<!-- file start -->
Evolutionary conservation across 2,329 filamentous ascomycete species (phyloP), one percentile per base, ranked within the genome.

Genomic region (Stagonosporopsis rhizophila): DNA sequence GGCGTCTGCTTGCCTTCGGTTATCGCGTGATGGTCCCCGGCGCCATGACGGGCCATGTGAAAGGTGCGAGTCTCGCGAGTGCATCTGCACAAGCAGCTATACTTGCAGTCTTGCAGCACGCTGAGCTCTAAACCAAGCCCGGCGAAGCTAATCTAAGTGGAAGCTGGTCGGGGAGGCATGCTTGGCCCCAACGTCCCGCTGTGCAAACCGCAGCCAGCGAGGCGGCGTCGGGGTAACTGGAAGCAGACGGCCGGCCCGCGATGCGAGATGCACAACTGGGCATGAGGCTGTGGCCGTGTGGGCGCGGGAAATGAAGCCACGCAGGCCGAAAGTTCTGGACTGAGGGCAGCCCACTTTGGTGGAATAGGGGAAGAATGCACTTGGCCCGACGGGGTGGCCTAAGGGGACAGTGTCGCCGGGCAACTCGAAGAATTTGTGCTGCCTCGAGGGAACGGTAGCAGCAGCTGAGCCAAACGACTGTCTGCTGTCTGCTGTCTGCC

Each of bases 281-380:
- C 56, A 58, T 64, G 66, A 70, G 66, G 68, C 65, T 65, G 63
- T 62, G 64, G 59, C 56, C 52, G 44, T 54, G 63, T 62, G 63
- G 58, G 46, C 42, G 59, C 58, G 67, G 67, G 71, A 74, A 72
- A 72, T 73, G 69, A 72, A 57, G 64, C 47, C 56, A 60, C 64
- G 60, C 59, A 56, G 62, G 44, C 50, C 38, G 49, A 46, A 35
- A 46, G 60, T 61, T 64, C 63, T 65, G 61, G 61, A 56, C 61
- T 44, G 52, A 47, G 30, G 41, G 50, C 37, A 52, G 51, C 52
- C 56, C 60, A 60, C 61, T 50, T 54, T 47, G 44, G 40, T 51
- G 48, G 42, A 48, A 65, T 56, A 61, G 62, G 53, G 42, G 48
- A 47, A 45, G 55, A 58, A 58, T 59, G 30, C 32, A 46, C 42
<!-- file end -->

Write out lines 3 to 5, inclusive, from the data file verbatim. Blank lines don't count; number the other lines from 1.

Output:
Each of bases 281-380:
- C 56, A 58, T 64, G 66, A 70, G 66, G 68, C 65, T 65, G 63
- T 62, G 64, G 59, C 56, C 52, G 44, T 54, G 63, T 62, G 63